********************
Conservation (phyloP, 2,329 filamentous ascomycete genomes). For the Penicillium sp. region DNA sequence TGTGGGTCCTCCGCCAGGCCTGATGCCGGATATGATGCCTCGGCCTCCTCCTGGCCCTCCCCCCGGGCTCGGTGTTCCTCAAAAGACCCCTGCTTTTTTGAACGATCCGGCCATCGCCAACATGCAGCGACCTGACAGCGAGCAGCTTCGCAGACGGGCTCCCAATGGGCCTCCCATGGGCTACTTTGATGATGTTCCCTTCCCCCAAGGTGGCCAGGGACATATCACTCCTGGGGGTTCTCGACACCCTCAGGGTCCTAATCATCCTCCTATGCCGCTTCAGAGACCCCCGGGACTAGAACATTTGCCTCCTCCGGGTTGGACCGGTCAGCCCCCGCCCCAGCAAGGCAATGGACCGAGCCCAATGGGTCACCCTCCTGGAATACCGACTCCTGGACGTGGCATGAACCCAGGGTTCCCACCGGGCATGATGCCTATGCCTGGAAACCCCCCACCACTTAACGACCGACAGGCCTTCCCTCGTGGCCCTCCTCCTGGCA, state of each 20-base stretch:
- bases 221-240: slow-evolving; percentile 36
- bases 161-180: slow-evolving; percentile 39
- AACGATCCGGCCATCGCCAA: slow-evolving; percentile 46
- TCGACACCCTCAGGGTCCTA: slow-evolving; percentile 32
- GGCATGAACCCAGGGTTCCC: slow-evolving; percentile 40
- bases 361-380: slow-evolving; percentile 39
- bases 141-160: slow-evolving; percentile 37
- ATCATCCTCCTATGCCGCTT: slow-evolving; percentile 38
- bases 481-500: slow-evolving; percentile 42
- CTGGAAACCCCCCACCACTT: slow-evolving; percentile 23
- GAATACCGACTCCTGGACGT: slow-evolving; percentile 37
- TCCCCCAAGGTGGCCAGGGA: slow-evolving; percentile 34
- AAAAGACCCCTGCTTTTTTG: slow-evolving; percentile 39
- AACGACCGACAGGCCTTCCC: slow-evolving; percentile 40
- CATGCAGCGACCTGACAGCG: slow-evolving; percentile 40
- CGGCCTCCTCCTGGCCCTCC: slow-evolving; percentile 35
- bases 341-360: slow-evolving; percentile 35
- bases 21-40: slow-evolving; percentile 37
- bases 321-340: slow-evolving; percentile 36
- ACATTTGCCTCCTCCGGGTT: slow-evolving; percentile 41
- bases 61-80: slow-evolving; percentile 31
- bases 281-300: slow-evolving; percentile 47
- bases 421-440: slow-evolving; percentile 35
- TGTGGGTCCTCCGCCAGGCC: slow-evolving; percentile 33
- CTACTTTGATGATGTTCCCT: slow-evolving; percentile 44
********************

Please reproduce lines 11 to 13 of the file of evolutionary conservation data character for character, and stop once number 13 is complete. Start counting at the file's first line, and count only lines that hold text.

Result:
- CTGGAAACCCCCCACCACTT: slow-evolving; percentile 23
- GAATACCGACTCCTGGACGT: slow-evolving; percentile 37
- TCCCCCAAGGTGGCCAGGGA: slow-evolving; percentile 34